In its latest stab at cloud-based data protection for enterprises, Microsoft is making it easier for Azure Backup customers to bounce back from Windows Server mishaps, or worse, debilitating ransomware attacks.
Moving beyond simple data backups, Microsoft this week announced an expansion of the features in its Azure Backup agent software that also take a server's operating system and application configuration into account, enabling businesses to quickly resume operations with a minimum of server setup chores. The cloud backup now integrates with the Windows Server System State feature available in the operating system since Windows Server 2008 R2.
The updated Azure Backup agent, available now in preview, allows organizations to protect their Windows Servers and business applications, like Active Directory, with a more comprehensive cloud-based safety net, claimed Saurabh Sensharma, a program manager at Microsoft Azure Backup.
"System State of a domain-controller server captures the Active Directory and files that are required for domain-controller synchronization and allow for targeted Active Directory protection and restores," Sensharma offered as an example in his blog post. "On a file server, System State captures important file-cluster configurations and policies that protect files from unauthorized access."
Likewise, the feature can be used to backup Internet Information Services (IIS) web servers, complete with a website's file and folder structure along with configuration information.
This week also marked the release of Microsoft's Azure Backup Server 2.0, building on its existing VMware support to provide data protection for virtual machines (VMs) running on vCenter and ESXi 6.5 servers. Included is an option that enables users to automatically backup VMware VMs to the cloud the moment they are added to folders.
Of course, Microsoft isn't neglecting its own Hyper-V virtualization technology. As part of the new Windows Server 2016 integration with Azure Backup Server, the system can now backup Hyper-V VMs deployed to storage managed by the operating system's Storage Spaces Direct feature.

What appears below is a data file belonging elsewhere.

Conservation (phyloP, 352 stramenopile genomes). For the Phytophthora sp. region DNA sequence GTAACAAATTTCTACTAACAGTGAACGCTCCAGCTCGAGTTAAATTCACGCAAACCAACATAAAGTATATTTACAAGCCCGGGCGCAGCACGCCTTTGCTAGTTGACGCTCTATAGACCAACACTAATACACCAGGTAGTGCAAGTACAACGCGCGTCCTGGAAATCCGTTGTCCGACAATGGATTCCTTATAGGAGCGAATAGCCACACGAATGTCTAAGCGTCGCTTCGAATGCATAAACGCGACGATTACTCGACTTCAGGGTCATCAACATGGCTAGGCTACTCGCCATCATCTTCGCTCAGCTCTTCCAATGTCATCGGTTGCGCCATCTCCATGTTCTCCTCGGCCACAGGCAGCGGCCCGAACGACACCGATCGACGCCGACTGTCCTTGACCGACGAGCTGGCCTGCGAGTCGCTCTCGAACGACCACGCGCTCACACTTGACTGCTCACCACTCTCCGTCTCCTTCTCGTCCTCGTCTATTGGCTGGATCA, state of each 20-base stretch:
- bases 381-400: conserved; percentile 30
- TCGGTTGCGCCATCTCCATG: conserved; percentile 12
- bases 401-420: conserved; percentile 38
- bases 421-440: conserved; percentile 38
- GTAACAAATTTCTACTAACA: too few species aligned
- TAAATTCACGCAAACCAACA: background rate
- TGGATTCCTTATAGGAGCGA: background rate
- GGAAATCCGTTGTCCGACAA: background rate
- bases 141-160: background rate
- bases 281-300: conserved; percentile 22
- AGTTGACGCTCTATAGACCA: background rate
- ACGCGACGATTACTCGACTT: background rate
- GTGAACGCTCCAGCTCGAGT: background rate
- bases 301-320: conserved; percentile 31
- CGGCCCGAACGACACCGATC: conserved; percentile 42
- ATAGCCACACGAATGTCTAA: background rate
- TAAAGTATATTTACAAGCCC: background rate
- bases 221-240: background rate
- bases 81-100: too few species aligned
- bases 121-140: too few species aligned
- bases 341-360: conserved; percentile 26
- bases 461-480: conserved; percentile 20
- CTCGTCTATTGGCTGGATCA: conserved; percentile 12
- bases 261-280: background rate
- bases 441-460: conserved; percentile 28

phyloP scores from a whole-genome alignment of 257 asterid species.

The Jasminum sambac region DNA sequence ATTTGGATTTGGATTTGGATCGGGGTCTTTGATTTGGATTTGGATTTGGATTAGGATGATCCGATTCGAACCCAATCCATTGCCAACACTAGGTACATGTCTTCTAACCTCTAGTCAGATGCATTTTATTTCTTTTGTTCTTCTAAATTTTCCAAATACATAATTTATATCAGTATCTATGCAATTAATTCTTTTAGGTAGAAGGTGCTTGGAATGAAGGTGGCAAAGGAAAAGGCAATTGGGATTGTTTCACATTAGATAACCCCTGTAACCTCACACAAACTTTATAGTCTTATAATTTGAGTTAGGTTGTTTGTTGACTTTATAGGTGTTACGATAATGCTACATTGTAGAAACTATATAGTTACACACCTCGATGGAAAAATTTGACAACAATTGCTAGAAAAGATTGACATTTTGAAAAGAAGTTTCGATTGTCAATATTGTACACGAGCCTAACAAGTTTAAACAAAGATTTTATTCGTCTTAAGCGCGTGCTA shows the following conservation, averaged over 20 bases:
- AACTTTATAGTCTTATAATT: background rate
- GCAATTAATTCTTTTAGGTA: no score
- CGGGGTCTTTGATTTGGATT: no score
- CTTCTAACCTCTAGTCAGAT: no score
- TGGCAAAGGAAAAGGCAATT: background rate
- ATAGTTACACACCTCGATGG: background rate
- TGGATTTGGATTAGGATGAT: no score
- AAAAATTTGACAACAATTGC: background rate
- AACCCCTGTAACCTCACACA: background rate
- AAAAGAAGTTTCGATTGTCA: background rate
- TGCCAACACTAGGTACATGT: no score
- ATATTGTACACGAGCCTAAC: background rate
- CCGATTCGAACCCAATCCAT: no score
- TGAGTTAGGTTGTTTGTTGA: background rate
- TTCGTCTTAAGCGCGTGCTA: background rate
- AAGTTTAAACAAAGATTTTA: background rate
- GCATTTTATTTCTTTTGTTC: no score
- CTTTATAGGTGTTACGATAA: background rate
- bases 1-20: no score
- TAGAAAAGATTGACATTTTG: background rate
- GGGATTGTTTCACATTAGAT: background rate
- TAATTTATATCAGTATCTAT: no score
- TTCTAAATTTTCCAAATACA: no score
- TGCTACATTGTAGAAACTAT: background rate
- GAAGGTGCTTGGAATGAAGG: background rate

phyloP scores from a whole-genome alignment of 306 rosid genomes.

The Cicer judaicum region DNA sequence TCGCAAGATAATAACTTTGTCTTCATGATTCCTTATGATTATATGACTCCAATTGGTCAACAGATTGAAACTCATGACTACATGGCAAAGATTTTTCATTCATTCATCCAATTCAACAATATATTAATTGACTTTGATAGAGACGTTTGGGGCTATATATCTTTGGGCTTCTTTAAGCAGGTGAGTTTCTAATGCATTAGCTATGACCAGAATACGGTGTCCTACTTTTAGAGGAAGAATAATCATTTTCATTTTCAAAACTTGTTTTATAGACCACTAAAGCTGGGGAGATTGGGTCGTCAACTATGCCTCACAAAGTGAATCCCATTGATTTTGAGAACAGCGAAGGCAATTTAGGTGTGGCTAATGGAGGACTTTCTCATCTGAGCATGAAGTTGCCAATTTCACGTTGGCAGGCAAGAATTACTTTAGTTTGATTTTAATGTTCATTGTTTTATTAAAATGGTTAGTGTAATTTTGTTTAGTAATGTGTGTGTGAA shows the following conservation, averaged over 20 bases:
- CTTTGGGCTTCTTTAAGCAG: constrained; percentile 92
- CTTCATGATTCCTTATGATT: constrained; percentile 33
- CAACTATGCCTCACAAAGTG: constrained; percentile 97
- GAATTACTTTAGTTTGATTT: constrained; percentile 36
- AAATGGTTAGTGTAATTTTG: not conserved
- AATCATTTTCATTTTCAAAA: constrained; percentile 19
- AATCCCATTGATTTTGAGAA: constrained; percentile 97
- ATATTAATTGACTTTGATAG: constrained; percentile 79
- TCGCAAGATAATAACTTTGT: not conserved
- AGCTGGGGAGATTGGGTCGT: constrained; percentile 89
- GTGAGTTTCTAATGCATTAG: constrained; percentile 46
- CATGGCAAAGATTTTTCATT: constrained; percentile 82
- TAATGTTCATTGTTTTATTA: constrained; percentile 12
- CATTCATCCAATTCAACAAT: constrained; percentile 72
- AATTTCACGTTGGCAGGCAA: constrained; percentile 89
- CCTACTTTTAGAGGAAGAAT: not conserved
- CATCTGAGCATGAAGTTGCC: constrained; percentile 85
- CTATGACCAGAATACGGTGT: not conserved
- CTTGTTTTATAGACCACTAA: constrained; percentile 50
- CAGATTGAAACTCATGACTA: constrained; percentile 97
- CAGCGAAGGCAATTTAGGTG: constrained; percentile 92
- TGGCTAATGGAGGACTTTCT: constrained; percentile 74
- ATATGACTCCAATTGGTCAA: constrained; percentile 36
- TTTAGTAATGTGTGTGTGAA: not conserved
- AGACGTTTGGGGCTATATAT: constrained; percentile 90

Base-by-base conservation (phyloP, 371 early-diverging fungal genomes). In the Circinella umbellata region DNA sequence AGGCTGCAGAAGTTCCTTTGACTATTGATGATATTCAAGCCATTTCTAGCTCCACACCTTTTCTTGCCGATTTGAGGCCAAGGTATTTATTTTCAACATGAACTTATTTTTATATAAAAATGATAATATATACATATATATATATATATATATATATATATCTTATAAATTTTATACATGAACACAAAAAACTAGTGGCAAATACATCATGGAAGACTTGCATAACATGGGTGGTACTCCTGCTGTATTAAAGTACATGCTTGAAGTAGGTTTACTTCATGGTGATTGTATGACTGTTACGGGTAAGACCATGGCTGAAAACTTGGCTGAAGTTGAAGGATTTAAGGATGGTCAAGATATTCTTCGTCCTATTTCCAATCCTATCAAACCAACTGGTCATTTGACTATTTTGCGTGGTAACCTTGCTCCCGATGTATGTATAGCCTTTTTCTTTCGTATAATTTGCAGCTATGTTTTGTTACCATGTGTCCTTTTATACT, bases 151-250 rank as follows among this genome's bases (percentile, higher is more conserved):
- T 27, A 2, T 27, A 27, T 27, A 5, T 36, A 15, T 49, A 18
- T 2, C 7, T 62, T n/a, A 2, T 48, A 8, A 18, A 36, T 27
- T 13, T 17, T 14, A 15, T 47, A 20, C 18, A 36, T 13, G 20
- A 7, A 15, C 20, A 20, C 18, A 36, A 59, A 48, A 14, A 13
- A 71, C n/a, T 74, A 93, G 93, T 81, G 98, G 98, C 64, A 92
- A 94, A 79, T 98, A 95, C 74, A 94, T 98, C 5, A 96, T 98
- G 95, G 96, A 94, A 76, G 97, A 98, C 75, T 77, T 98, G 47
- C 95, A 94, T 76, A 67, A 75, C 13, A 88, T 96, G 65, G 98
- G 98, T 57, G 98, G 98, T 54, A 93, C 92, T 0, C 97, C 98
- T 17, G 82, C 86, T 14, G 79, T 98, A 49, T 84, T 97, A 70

Storage Spaces Direct is a scalable server storage pooling technology that uses direct-attached drives as an alternative to network-attached storage (NAS) and storage area network (SAN) arrays. Part of the Windows Server 2016 Datacenter edition, it provides a number of enterprise storage management capabilities, including erasure coding.
Azure Backup Server also introduces Microsoft's performance-enhancing and capacity-optimizing storage technology, dubbed simply Modern Backup Storage.
"Modern Backup Storage is a technology that leverages Windows Server 2016 native capabilities such as ReFS [Resilient File System] block cloning, deduplication and workload aware storage to optimize backup storage and time, and delivers nearly 50 percent disk storage savings and 3x faster backups," explained Maanas Saran, a program manager at Microsoft Azure Backup, in a May 31 announcement. "With Modern Backup Storage, Azure Backup Server goes a step further in enhancing enterprise backups by completely restructuring the way data is backed up and stored."
Altogether, Azure Backup Server's new storage efficiency features, along with no-cost restoration from cloud recovery points, help drive down the cost of protecting vital server infrastructure, asserts Microsoft. Video demonstrations of the basics of protecting storage volumes using Modern Backup Storage are available here.